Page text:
Computer Wiring Makeover!Written on April 22, 2010 by Richard Millard
It's been a while since we've posted something to the ol' Puget Blog. Why the neglect? We've been crazy busy trying to roll out new website features and keep up with all the newest hardware launches! We've got a brand new layout on the site for each of our branded systems, and a bunch of slick new hardware, like the Nvidia 'Fermi' Video cards.
I wanted to share some fun before-and-after pictures of a system we were working on recently. If you don't live near us here in Seattle, you might not know that we do computer repair too. We offer free diagnostic, and very reasonable rates on the work. (To be honest with you, we see local computer repair as a good way to spread word-of-mouth, not really as a moneymaker).
Anyhow, we have a customer who had just picked up his brand new Puget Deluge gaming computer, and he was really impressed with the cable and wiring job that our production team did. He mentioned that he had an old system laying around that he had built a few years ago, and asked if we could give it a bit of a face-lift.
So I wanted to pass along a few of these shots. Our build staff does a great job, and I'm glad to have a chance to feature a bit of their work!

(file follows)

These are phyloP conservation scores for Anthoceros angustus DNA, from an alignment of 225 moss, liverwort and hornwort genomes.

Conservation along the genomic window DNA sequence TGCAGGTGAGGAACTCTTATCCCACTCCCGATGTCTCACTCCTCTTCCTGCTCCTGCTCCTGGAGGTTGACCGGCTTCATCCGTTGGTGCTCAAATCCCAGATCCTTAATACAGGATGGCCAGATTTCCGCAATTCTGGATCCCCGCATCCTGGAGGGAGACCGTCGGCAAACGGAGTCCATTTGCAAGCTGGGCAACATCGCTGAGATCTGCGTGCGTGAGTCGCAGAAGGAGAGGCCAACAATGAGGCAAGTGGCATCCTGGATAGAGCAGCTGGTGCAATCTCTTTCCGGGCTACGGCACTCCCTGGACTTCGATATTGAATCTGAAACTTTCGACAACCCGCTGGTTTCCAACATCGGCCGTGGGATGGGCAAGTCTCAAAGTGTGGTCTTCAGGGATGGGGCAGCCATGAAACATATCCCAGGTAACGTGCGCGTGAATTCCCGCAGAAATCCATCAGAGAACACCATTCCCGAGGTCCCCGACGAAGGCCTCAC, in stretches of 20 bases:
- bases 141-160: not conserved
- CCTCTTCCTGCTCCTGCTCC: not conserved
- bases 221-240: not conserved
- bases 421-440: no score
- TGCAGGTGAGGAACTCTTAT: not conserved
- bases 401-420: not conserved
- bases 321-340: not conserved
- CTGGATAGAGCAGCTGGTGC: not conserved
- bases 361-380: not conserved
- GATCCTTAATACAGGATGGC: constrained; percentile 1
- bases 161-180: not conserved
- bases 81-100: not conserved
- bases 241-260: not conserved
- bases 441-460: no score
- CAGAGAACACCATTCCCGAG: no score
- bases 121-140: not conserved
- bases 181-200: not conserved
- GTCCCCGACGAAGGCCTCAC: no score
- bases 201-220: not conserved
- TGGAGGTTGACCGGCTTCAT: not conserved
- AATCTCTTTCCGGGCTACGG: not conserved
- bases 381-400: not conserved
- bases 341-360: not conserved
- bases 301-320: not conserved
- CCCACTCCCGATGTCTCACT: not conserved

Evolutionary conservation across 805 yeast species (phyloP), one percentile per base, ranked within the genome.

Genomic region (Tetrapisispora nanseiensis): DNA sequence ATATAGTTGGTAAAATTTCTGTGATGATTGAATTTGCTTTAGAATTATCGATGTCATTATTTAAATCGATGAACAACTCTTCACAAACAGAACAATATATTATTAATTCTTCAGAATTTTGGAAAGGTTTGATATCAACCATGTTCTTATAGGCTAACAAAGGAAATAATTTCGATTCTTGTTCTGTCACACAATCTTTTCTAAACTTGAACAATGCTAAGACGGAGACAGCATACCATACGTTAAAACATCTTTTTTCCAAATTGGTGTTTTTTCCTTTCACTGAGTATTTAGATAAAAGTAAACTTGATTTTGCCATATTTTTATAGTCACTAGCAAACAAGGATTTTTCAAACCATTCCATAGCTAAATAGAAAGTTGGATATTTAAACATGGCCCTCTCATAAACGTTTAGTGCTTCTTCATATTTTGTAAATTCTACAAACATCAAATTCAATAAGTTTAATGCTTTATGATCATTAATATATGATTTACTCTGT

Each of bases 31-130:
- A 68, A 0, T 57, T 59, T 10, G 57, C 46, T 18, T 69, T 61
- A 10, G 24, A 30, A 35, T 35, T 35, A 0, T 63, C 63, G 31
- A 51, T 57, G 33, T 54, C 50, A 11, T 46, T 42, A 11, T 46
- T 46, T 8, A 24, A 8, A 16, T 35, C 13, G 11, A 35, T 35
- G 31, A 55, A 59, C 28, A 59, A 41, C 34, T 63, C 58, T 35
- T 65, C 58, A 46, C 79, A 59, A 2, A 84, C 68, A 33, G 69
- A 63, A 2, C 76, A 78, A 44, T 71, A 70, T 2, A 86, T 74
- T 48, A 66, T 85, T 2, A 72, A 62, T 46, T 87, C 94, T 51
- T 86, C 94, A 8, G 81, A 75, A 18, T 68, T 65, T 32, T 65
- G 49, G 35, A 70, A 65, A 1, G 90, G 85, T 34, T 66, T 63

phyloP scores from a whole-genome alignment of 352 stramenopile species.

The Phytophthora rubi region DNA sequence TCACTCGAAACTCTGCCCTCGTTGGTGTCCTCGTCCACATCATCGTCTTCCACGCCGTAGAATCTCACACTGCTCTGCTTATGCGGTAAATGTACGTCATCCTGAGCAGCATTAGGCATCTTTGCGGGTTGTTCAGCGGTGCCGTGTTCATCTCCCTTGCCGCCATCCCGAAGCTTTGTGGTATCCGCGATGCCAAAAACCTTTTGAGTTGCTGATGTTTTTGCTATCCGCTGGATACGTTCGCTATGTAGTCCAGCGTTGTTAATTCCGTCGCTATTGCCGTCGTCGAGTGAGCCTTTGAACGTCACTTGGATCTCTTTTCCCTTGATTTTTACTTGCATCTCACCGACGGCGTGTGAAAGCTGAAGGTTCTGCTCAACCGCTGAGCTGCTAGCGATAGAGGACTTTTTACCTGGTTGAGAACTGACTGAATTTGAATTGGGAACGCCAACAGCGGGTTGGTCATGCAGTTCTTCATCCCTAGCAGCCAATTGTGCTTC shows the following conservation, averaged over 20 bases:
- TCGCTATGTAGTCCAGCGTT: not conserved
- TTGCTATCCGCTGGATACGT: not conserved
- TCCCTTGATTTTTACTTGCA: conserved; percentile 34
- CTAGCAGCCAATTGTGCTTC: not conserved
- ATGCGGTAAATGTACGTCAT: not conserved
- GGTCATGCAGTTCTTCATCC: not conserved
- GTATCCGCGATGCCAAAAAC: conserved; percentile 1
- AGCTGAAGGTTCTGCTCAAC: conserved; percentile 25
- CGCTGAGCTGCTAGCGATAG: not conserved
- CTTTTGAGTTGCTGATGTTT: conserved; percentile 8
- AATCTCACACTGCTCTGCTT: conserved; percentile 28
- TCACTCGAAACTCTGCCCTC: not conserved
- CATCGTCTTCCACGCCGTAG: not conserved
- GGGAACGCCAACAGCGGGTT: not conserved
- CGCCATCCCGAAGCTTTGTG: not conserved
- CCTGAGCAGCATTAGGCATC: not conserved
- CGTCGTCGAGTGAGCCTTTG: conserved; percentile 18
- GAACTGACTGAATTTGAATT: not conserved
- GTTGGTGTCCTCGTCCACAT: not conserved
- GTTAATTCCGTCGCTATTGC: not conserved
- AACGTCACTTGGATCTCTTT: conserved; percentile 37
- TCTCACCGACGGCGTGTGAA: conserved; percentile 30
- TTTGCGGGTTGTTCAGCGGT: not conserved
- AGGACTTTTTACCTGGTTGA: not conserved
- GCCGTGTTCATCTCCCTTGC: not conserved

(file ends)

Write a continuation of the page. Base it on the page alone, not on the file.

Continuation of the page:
First, here's how the computer looked when it arrived:
Whew! When the customer was building this, the power supply didn't fit in the chassis without modification. He removed the bracket that was blocking, but then there wasn't anything left to support the unit. The result was that it didn't mount evenly inside the chassis. Liquid Cooled systems can get pretty tight. He's added some lights for cool effect, but the mess of cables and tubes was working against him.
Strangely, We found an extra stick of RAM tucked under a cable! It didn't match the speed or brand of the memory in the rest of the system. The customer laughed when I told him about it, and had no clue how it got there.
So we cleaned that whole thing up, blew out the dust, recabled everything, new tubes, new liquid, fabricated a power supply mount, and removed the mysterious RAM. The customer opted to have us remove the video card from the liquid cooling loop (to maximize the cooling on the CPU), so we installed a new heat sink for him.
Here's a few of pictures after we got done with the thing.
I really wish we'd gotten a good picture of the system with the side panel off, but I think you can still get a pretty good idea. Here's an up-close shot of the case window, where you can see what's going on. Not to shabby!
So that's about it. Kudos to the production staff, the customer was really happy with how the system looked when he picked it up.
I'll do my best to put out more frequent updates on this blog. Any requests?